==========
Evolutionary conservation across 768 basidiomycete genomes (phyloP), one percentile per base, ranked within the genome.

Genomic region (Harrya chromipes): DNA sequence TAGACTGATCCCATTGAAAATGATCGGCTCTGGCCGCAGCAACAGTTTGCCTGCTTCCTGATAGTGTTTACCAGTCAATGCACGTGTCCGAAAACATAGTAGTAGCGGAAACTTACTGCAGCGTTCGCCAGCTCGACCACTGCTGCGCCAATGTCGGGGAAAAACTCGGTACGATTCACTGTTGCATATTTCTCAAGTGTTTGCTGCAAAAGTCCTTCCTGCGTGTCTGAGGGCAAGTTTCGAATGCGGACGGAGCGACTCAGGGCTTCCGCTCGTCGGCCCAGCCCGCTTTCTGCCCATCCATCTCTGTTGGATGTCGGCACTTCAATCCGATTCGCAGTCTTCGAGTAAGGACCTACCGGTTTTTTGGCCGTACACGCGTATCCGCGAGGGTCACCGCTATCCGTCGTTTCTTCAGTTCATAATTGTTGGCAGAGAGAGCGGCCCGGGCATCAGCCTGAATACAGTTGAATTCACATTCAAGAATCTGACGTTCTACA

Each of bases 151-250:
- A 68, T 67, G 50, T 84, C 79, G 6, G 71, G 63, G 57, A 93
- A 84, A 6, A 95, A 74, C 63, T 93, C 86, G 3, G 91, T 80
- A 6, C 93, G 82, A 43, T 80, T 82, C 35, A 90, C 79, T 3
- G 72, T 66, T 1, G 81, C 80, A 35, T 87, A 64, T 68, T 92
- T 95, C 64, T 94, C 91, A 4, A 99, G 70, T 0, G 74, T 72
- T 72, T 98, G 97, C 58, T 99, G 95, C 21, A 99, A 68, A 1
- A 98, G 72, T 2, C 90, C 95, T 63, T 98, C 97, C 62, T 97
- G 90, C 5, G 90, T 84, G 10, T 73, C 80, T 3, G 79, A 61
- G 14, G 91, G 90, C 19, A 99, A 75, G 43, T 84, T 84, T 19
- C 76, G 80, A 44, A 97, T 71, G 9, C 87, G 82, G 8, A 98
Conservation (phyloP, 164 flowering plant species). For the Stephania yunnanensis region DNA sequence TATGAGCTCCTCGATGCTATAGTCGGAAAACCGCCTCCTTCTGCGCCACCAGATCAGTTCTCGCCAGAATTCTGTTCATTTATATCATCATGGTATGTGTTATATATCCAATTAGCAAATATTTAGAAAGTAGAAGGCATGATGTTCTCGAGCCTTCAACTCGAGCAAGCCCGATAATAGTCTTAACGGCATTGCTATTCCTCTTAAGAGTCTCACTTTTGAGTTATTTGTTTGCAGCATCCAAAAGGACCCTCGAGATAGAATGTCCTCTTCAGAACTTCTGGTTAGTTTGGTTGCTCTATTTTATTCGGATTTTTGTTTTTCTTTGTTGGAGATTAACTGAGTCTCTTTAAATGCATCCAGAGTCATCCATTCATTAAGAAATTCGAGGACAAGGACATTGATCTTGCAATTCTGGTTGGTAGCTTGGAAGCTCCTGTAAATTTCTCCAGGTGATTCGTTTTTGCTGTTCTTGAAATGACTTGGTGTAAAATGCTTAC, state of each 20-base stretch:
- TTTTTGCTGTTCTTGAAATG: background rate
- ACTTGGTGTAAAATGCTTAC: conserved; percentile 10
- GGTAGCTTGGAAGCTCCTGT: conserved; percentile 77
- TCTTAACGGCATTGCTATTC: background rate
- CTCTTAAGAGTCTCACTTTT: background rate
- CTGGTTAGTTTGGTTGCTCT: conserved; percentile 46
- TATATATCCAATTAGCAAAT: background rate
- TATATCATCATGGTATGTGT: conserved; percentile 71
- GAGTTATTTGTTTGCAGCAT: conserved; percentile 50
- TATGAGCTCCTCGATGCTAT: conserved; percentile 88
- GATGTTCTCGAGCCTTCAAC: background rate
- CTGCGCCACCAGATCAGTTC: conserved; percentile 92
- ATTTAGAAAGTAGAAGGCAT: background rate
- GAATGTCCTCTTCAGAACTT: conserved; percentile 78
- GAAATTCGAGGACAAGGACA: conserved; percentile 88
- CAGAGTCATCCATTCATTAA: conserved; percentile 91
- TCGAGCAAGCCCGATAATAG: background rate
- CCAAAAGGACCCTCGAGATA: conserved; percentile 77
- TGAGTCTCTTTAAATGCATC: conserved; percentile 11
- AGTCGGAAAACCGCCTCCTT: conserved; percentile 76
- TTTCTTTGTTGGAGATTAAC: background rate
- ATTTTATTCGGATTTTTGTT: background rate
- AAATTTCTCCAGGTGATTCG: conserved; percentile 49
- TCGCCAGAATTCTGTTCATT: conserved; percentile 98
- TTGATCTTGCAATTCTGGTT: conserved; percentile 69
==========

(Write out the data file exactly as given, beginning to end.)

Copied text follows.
Evolutionary conservation across 768 basidiomycete genomes (phyloP), one percentile per base, ranked within the genome.

Genomic region (Harrya chromipes): DNA sequence TAGACTGATCCCATTGAAAATGATCGGCTCTGGCCGCAGCAACAGTTTGCCTGCTTCCTGATAGTGTTTACCAGTCAATGCACGTGTCCGAAAACATAGTAGTAGCGGAAACTTACTGCAGCGTTCGCCAGCTCGACCACTGCTGCGCCAATGTCGGGGAAAAACTCGGTACGATTCACTGTTGCATATTTCTCAAGTGTTTGCTGCAAAAGTCCTTCCTGCGTGTCTGAGGGCAAGTTTCGAATGCGGACGGAGCGACTCAGGGCTTCCGCTCGTCGGCCCAGCCCGCTTTCTGCCCATCCATCTCTGTTGGATGTCGGCACTTCAATCCGATTCGCAGTCTTCGAGTAAGGACCTACCGGTTTTTTGGCCGTACACGCGTATCCGCGAGGGTCACCGCTATCCGTCGTTTCTTCAGTTCATAATTGTTGGCAGAGAGAGCGGCCCGGGCATCAGCCTGAATACAGTTGAATTCACATTCAAGAATCTGACGTTCTACA

Each of bases 151-250:
- A 68, T 67, G 50, T 84, C 79, G 6, G 71, G 63, G 57, A 93
- A 84, A 6, A 95, A 74, C 63, T 93, C 86, G 3, G 91, T 80
- A 6, C 93, G 82, A 43, T 80, T 82, C 35, A 90, C 79, T 3
- G 72, T 66, T 1, G 81, C 80, A 35, T 87, A 64, T 68, T 92
- T 95, C 64, T 94, C 91, A 4, A 99, G 70, T 0, G 74, T 72
- T 72, T 98, G 97, C 58, T 99, G 95, C 21, A 99, A 68, A 1
- A 98, G 72, T 2, C 90, C 95, T 63, T 98, C 97, C 62, T 97
- G 90, C 5, G 90, T 84, G 10, T 73, C 80, T 3, G 79, A 61
- G 14, G 91, G 90, C 19, A 99, A 75, G 43, T 84, T 84, T 19
- C 76, G 80, A 44, A 97, T 71, G 9, C 87, G 82, G 8, A 98
Conservation (phyloP, 164 flowering plant species). For the Stephania yunnanensis region DNA sequence TATGAGCTCCTCGATGCTATAGTCGGAAAACCGCCTCCTTCTGCGCCACCAGATCAGTTCTCGCCAGAATTCTGTTCATTTATATCATCATGGTATGTGTTATATATCCAATTAGCAAATATTTAGAAAGTAGAAGGCATGATGTTCTCGAGCCTTCAACTCGAGCAAGCCCGATAATAGTCTTAACGGCATTGCTATTCCTCTTAAGAGTCTCACTTTTGAGTTATTTGTTTGCAGCATCCAAAAGGACCCTCGAGATAGAATGTCCTCTTCAGAACTTCTGGTTAGTTTGGTTGCTCTATTTTATTCGGATTTTTGTTTTTCTTTGTTGGAGATTAACTGAGTCTCTTTAAATGCATCCAGAGTCATCCATTCATTAAGAAATTCGAGGACAAGGACATTGATCTTGCAATTCTGGTTGGTAGCTTGGAAGCTCCTGTAAATTTCTCCAGGTGATTCGTTTTTGCTGTTCTTGAAATGACTTGGTGTAAAATGCTTAC, state of each 20-base stretch:
- TTTTTGCTGTTCTTGAAATG: background rate
- ACTTGGTGTAAAATGCTTAC: conserved; percentile 10
- GGTAGCTTGGAAGCTCCTGT: conserved; percentile 77
- TCTTAACGGCATTGCTATTC: background rate
- CTCTTAAGAGTCTCACTTTT: background rate
- CTGGTTAGTTTGGTTGCTCT: conserved; percentile 46
- TATATATCCAATTAGCAAAT: background rate
- TATATCATCATGGTATGTGT: conserved; percentile 71
- GAGTTATTTGTTTGCAGCAT: conserved; percentile 50
- TATGAGCTCCTCGATGCTAT: conserved; percentile 88
- GATGTTCTCGAGCCTTCAAC: background rate
- CTGCGCCACCAGATCAGTTC: conserved; percentile 92
- ATTTAGAAAGTAGAAGGCAT: background rate
- GAATGTCCTCTTCAGAACTT: conserved; percentile 78
- GAAATTCGAGGACAAGGACA: conserved; percentile 88
- CAGAGTCATCCATTCATTAA: conserved; percentile 91
- TCGAGCAAGCCCGATAATAG: background rate
- CCAAAAGGACCCTCGAGATA: conserved; percentile 77
- TGAGTCTCTTTAAATGCATC: conserved; percentile 11
- AGTCGGAAAACCGCCTCCTT: conserved; percentile 76
- TTTCTTTGTTGGAGATTAAC: background rate
- ATTTTATTCGGATTTTTGTT: background rate
- AAATTTCTCCAGGTGATTCG: conserved; percentile 49
- TCGCCAGAATTCTGTTCATT: conserved; percentile 98
- TTGATCTTGCAATTCTGGTT: conserved; percentile 69